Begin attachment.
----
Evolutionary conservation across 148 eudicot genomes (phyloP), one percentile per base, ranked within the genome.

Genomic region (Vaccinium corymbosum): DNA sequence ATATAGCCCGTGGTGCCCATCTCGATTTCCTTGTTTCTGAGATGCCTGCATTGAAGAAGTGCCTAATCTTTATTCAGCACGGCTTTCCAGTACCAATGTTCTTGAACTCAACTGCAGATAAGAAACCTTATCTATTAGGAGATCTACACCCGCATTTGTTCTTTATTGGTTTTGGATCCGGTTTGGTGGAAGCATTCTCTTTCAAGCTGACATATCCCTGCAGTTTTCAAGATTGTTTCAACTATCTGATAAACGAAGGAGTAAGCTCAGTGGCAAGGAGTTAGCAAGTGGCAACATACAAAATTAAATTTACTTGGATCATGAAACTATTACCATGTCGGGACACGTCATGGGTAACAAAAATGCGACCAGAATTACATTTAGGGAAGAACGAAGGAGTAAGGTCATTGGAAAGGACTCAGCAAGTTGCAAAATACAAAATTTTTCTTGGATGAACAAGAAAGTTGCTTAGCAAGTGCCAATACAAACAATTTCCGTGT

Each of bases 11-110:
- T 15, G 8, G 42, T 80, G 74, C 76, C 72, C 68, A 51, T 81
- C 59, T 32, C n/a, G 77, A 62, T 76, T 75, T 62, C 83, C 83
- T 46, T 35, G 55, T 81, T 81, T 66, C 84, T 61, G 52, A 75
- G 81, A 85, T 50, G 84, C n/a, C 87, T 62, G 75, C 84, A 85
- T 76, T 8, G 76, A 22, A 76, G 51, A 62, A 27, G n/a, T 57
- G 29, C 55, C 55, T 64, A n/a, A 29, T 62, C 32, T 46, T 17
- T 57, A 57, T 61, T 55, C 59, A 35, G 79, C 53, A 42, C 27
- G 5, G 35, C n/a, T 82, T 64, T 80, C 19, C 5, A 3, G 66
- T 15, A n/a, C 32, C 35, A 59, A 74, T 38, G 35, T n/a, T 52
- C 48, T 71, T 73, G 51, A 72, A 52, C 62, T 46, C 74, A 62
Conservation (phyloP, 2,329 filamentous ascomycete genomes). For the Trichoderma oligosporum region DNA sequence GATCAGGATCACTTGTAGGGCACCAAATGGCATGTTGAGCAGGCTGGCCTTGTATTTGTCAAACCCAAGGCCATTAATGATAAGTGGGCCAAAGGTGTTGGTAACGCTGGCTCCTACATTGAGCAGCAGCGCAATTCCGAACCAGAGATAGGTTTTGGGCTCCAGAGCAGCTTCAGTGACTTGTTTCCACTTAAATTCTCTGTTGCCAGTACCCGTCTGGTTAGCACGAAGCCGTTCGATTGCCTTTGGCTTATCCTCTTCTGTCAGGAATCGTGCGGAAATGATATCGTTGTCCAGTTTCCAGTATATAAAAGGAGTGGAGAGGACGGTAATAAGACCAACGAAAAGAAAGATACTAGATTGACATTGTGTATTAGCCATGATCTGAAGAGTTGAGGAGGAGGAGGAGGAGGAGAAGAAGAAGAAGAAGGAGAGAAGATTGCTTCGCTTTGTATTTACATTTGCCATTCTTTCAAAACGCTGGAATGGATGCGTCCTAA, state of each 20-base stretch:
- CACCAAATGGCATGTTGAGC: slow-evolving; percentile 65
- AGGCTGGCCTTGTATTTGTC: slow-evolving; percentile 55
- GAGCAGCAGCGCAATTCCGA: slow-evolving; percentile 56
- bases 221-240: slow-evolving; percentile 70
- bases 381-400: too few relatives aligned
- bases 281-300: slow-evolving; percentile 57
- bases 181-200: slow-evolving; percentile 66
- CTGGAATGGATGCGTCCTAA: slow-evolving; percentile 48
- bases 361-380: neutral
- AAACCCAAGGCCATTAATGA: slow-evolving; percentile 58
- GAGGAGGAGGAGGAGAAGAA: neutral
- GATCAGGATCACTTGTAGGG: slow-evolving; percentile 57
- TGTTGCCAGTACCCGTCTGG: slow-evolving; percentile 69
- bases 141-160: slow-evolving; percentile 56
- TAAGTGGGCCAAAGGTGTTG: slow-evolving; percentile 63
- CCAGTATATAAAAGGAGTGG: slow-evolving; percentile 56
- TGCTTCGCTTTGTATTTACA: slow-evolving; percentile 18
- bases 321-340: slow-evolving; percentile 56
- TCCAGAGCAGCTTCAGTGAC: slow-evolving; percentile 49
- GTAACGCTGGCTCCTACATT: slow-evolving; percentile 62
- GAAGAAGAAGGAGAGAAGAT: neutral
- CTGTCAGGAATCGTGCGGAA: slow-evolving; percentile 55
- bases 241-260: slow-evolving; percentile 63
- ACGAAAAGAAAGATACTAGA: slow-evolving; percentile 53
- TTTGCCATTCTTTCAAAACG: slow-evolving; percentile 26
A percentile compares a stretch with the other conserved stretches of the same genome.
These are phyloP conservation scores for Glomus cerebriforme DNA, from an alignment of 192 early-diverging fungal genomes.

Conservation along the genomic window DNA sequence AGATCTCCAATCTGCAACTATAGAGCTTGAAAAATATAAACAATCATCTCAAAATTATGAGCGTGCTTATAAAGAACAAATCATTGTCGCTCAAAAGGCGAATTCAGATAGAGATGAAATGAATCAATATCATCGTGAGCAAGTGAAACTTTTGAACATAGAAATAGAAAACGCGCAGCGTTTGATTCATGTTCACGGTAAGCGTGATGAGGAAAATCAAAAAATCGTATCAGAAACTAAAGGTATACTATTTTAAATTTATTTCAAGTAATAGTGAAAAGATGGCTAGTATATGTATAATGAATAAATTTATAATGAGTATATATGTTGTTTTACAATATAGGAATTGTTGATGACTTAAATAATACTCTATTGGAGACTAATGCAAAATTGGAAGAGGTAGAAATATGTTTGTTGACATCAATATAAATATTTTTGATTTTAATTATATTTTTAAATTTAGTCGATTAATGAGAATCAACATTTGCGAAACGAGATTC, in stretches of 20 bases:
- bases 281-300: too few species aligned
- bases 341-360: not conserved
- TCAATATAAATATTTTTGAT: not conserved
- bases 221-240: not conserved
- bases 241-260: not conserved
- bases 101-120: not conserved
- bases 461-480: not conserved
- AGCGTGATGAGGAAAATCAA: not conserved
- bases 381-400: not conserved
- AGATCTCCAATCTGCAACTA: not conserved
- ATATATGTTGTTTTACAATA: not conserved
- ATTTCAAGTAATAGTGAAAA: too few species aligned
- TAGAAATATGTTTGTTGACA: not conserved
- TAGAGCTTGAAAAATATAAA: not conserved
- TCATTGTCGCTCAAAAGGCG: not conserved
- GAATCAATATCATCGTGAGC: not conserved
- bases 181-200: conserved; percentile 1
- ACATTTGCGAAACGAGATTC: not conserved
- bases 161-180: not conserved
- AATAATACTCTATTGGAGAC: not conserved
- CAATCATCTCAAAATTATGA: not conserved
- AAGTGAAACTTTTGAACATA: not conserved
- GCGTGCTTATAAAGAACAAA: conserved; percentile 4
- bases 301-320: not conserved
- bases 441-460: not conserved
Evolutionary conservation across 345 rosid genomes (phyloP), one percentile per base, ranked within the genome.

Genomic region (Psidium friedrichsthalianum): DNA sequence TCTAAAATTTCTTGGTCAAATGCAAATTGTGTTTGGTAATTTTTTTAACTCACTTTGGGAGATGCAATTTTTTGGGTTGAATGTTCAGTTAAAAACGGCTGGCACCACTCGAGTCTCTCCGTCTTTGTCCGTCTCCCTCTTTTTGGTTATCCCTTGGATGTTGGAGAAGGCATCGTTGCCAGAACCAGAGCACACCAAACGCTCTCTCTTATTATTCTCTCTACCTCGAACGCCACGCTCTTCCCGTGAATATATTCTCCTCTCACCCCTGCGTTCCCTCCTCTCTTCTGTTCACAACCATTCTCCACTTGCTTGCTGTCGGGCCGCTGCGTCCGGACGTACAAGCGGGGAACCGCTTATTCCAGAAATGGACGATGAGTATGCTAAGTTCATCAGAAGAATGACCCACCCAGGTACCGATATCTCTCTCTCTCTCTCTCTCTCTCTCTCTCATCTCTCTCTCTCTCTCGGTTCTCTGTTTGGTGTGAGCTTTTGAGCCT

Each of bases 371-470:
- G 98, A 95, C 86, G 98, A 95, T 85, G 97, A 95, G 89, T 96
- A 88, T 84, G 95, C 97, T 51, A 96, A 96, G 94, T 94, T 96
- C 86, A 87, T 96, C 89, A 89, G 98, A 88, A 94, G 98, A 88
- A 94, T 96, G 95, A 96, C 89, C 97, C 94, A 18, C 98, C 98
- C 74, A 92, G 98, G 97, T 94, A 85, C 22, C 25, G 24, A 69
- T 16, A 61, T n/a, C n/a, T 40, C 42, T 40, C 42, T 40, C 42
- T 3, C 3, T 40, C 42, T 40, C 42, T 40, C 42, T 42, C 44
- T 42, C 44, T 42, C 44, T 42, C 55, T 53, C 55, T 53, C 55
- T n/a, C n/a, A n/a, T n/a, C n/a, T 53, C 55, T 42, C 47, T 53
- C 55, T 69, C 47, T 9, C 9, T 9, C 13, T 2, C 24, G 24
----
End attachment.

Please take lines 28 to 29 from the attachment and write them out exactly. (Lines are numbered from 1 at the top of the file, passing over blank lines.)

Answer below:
- bases 141-160: slow-evolving; percentile 56
- TAAGTGGGCCAAAGGTGTTG: slow-evolving; percentile 63